Generally, it’s unlikely that locals would be affected by the exchange rate unless they go overseas. Malaysians must be encouraged to holiday in the country and attend local institutions of higher learning. Those who still want to holiday and study abroad may proceed after paying an exit tax.
Exporters and importers have long kept their revenue and income in USD accounts including locally. So, they are unlikely to worry about the exchange rate.
Exporters would see their revenue increase.
In fact, imports sold locally should not see any increase in prices. Also, the gov’t is subsidising goods and services at RM70b a year and has placed price controls on the basket of goods used to calculate the CPI (consumer price index).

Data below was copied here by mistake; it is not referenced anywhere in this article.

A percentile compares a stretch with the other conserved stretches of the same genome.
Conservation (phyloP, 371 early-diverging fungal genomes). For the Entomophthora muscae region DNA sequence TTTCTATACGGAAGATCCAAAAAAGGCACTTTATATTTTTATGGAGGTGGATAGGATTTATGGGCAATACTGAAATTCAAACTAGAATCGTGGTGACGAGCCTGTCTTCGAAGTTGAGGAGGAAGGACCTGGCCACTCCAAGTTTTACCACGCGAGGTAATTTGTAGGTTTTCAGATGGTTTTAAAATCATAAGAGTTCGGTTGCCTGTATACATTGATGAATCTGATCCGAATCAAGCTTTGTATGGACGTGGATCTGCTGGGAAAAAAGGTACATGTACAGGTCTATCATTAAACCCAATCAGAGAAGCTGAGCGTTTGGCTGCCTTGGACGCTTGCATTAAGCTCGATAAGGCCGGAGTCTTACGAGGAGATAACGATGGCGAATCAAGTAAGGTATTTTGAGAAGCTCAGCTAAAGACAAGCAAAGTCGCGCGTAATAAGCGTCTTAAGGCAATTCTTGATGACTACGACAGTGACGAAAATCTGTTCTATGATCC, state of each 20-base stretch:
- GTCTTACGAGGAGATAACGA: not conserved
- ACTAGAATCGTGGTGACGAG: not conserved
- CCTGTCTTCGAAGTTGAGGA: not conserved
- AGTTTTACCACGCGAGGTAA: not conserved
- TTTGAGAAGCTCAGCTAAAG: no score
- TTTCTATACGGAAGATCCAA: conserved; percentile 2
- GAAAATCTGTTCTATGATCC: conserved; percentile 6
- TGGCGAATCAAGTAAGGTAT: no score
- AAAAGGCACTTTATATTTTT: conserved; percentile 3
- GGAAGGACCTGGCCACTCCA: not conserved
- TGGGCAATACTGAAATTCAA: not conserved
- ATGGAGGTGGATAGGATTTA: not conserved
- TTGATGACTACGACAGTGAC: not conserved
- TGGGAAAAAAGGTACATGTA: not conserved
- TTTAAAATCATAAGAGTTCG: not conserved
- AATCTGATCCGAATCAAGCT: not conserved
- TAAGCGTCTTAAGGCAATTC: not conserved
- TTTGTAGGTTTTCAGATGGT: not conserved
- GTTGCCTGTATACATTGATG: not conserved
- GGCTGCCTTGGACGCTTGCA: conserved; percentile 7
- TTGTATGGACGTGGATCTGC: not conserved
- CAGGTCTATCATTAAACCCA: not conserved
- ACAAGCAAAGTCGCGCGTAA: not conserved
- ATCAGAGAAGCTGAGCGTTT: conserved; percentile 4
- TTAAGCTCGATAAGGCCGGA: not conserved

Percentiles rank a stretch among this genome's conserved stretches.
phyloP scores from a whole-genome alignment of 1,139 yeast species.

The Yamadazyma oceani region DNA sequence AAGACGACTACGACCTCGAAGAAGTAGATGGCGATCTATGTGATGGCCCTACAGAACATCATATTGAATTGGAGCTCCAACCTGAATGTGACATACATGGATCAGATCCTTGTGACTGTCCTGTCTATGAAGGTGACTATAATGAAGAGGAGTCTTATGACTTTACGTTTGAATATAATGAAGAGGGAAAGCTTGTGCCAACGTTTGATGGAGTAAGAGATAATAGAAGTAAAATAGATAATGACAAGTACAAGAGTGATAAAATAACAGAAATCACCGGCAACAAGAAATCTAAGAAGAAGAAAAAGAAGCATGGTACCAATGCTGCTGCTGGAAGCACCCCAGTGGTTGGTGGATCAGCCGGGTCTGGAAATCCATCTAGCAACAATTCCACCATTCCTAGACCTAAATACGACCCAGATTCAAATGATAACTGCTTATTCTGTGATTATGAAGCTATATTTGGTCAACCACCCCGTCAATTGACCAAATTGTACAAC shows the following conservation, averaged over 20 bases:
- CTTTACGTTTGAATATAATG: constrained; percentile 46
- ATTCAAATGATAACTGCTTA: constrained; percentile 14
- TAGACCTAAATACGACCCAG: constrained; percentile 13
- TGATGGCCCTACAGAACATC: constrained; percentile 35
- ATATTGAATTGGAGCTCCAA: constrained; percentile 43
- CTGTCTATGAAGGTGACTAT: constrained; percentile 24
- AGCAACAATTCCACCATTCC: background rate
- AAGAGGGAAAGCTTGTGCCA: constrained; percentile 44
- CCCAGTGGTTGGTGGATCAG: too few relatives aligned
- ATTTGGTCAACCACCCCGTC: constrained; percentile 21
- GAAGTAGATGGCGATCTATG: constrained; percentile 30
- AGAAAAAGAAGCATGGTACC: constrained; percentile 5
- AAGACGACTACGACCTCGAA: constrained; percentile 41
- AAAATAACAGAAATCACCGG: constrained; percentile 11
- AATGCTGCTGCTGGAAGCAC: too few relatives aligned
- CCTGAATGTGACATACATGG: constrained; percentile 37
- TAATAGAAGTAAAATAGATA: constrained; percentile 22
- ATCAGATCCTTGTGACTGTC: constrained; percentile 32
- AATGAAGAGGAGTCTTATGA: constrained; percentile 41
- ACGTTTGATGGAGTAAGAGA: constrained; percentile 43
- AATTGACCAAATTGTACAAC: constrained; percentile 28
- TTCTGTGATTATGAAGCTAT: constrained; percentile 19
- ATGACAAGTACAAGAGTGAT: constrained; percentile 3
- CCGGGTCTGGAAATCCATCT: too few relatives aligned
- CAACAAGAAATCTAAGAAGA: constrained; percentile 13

Importers should pay in the currency of the source countries.
Likewise, exporters should demand payment in RM.
USD can be used only when buying from the US. The US, for example, should pay in RM when buying from M’sia.
Likewise, S’pore, China and India should pay in RM when buying from M’sia.
Then, the RM would go up against the US$ as well. – NMH
About the writer: Longtime Borneo watcher Joe Fernandez keeps a keen eye on Malaysia as a legal scholar (jurist). He was formerly Chief Editor of Sabah Times. He is not to be mistaken for a namesake previously with Daily Express. References to his blog articles can be found here.
The points expressed in this article are that of the writer and do not necessarily reflect the stand of NMH.
Longtime Borneo watcher Joe Fernandez has been writing for many years on both sides of the Southeast Asia Sea. He should not be mistaken for a namesake formerly with the Daily Express in Kota Kinabalu. JF keeps a Blog under FernzTheGreat on the nature of human relationships.